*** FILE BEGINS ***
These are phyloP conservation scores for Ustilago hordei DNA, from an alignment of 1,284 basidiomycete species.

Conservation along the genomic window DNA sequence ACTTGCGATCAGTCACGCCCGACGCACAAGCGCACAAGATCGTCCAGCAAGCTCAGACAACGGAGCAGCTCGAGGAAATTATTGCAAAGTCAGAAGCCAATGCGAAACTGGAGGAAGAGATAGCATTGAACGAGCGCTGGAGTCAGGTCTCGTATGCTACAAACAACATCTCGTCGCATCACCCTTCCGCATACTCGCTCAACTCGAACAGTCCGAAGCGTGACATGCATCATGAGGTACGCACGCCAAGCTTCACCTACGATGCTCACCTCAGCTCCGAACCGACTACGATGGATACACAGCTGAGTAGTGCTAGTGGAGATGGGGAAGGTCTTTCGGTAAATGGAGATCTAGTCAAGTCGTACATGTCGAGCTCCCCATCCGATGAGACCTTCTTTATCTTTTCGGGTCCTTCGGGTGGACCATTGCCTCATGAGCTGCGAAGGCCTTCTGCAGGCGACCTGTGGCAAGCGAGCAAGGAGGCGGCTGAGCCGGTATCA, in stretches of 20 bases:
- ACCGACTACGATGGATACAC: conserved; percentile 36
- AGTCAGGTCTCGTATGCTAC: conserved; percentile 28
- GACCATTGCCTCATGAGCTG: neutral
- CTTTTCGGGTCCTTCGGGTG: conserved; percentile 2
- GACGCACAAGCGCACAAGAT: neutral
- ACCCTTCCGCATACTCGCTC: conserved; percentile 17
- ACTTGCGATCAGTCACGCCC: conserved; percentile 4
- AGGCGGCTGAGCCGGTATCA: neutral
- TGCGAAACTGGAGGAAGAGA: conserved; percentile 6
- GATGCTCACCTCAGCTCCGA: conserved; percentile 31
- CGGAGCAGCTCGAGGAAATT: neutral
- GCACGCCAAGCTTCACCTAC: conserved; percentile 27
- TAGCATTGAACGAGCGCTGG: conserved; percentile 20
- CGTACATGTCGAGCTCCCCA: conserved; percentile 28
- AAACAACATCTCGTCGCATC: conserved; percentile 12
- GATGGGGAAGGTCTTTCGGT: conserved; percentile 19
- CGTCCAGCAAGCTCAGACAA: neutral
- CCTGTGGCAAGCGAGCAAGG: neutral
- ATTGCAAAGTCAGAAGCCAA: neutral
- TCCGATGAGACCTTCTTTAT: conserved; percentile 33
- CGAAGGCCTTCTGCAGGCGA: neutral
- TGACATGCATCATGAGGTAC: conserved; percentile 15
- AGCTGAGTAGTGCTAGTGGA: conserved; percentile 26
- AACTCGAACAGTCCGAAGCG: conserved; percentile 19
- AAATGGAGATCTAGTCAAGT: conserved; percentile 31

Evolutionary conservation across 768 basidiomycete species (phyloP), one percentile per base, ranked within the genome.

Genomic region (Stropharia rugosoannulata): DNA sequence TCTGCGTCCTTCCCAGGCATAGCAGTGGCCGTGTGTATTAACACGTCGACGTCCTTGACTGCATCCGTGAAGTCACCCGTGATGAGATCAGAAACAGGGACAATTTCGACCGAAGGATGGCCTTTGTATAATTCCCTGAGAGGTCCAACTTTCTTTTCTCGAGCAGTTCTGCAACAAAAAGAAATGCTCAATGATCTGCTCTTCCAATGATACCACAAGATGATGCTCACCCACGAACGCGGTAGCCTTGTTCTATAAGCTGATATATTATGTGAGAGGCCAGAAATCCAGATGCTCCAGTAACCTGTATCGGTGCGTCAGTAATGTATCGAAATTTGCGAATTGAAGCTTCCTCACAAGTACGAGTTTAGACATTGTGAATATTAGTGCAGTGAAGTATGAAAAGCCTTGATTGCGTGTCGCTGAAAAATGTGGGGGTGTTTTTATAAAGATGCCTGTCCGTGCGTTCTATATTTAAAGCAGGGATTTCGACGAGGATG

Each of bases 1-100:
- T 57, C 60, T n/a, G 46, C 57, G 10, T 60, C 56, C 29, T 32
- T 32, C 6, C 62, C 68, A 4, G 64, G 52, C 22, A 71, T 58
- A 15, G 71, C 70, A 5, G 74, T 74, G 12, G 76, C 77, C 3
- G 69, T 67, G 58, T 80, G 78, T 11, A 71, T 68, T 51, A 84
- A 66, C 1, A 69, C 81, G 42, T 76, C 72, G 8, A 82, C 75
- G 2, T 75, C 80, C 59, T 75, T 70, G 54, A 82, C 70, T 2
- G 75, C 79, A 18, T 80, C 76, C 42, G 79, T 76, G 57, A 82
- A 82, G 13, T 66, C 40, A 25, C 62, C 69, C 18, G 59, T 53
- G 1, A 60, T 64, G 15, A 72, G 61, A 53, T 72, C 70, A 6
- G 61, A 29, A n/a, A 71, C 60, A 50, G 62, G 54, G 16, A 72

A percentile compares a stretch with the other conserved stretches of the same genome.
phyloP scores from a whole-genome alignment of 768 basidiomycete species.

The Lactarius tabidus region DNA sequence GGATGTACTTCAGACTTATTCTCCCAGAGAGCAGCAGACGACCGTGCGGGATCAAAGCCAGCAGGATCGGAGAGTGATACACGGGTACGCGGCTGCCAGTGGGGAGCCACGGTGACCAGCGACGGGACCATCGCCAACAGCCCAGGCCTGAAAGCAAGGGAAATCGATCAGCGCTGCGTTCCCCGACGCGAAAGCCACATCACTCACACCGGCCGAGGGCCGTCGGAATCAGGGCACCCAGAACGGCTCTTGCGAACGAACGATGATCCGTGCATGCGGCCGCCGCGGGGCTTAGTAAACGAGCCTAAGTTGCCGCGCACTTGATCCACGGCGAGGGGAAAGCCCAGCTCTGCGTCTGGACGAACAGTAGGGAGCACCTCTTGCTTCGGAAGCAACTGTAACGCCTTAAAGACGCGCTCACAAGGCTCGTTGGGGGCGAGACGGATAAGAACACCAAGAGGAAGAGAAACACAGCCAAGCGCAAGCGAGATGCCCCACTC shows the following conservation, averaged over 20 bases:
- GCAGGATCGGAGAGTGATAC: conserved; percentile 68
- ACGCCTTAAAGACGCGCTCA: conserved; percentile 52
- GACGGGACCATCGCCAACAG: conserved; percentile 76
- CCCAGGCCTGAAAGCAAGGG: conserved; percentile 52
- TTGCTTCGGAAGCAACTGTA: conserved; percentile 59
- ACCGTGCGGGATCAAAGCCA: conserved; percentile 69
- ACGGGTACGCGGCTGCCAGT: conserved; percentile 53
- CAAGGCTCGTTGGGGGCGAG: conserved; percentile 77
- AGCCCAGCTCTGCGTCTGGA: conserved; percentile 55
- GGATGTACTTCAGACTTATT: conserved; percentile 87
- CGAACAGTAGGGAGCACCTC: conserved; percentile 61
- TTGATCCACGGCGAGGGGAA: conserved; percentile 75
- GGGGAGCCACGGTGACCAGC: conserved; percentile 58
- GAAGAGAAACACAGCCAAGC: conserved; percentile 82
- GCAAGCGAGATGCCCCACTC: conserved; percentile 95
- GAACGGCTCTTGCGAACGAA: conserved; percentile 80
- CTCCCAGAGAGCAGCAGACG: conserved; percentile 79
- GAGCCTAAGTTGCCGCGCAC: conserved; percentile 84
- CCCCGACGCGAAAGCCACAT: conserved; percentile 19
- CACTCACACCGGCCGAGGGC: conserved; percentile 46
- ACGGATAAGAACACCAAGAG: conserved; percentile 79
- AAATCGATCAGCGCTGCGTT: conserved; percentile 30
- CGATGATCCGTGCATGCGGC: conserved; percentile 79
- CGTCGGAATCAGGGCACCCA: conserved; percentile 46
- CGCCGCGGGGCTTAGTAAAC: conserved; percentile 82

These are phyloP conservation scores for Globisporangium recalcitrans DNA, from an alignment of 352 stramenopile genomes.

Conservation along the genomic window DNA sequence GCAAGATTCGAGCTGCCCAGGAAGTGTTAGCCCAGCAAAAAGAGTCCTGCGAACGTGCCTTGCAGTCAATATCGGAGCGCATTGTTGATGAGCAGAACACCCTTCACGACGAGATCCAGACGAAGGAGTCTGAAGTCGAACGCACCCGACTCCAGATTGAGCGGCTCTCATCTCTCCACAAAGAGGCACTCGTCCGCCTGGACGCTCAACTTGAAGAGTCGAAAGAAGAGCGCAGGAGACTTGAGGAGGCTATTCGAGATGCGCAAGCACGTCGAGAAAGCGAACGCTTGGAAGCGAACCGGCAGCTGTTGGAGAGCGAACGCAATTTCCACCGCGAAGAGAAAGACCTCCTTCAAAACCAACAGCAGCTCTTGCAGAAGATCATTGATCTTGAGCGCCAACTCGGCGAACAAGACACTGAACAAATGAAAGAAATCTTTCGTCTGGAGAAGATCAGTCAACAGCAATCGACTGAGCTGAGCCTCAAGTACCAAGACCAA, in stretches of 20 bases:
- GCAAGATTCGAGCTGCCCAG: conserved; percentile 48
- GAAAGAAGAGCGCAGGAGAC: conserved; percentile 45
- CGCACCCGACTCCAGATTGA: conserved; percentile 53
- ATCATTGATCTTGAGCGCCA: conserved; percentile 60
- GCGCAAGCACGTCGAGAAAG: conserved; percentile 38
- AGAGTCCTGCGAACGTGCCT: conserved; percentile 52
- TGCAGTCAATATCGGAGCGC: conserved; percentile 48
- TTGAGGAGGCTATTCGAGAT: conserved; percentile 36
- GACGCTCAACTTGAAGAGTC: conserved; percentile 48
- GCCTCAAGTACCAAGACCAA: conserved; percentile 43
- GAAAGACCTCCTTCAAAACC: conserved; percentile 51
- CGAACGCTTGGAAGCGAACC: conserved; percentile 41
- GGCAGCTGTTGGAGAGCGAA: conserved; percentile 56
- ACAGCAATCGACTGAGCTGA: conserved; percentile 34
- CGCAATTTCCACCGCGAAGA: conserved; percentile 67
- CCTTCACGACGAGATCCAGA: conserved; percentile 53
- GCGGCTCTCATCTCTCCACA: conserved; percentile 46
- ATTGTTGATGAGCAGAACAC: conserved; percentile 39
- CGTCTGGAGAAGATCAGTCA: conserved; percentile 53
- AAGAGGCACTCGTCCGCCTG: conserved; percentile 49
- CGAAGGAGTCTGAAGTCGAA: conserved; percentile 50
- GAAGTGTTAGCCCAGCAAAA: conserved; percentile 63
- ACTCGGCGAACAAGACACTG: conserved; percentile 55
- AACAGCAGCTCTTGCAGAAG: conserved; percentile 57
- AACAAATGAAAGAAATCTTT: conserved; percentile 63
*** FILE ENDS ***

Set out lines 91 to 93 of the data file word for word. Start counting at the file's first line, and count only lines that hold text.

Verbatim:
- CGAAGGAGTCTGAAGTCGAA: conserved; percentile 50
- GAAGTGTTAGCCCAGCAAAA: conserved; percentile 63
- ACTCGGCGAACAAGACACTG: conserved; percentile 55